Re: Harlequin Tuskfish Anthony, Thanks so much again for your quick replies to my e-mail questions! I also want to thank you and this website for all the great information. It is very helpful and interesting! <Steven Pro answering a few emails on this holiday weekend. I am glad we could be of assistance and I am sure Anthony will see your thank you on the Daily page.> I have been doing more research on the fishes I plan on keeping in my FO aquarium before I stock it any more. <A very good idea. Always best to create a wish list of all intended fish first.> Previous to finding this website, I have been acquiring info on the fish from the Marine Fishes book by Scott W. Michael and from my LFS. <I like the book, too.> The book is great for quick reference but it does not go into much detail, and at the LFS, it seems like I talk to a new salesman every time I go in. So from now on I think I'll stick to your site for advice before I make any more mistakes!! Right now I am observing the activities of the fish very closely and they seem to be doing fine. The Lunar Wrasse is only about 2 1/4" long right now and is the same size or smaller than the rest of it's tankmates (besides the 2 damsels), which may give me some time to determine who will go and who will stay in the final set-up! I still would like to acquire the Tuskfish in the near future even if I have to set-up another FO tank, but for now I will keep on researching and studying! Thanks once again, Tom <You are quite welcome. -Steven Pro>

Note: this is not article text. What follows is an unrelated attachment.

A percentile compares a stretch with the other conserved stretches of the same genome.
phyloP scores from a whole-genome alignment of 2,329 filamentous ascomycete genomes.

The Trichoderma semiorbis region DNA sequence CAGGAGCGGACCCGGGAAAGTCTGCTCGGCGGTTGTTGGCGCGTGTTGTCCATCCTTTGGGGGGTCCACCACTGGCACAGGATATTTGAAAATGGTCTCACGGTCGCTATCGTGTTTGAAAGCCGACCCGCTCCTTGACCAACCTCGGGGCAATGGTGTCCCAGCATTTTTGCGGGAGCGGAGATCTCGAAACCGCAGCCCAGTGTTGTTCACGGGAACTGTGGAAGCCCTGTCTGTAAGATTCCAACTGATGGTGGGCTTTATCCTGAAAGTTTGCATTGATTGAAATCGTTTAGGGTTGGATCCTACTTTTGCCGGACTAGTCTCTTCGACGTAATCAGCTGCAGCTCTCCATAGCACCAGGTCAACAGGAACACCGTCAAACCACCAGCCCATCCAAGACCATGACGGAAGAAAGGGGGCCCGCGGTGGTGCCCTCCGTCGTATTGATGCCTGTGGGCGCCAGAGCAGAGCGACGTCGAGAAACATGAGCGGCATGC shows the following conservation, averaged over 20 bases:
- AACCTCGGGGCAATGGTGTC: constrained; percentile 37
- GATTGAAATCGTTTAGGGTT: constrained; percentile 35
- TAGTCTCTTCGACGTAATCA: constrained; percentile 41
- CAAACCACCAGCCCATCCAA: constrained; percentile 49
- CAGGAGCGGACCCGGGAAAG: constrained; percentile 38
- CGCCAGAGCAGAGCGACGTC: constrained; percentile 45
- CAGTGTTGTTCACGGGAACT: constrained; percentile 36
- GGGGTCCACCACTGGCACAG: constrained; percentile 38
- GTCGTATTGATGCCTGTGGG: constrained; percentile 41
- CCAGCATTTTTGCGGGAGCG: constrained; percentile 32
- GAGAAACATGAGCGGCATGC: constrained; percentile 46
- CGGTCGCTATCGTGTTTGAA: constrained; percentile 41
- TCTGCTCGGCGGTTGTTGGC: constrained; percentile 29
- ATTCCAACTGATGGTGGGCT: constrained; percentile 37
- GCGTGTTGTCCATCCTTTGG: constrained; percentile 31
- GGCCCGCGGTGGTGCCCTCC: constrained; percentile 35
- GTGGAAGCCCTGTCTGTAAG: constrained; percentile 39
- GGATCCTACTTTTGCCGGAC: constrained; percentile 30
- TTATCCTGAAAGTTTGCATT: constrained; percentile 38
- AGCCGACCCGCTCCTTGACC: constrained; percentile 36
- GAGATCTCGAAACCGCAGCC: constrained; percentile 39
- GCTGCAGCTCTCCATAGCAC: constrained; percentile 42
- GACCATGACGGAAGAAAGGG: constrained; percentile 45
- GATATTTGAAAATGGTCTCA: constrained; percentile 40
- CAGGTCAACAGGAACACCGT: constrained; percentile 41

Re: Thanks, Drug Caught Tuskfish? Robert, <Anthony Calfo in your service> It's me again! This time I have a question of a different sort. I have purchased over the last 2 years 4 Harlequin Tuskfish for my 75 gal.. tank. Each one at around 5 months in the tank croaks! He will be eating excellent and swimming all over then one day he's dead. I checked the gills on the one that died today they (gills) were bone white.  <pale gill tissue is often a sign of drug caught fish> This one was about 4" long and robust and still had his juvenile fin spot. Were these 4 fish cyanide collected in the Philippines? Could you please give your best guess on this one, I'd hate for the same fate if I purchased another. <do yourself a favor and spend the extra money on an Australian Tuskfish... they are MUCH more colorful anyway and hardier by far. Do expect to pay more. Anthony> Thank You, Gary p.s. The blue ring and golden puffer are doing excellent!!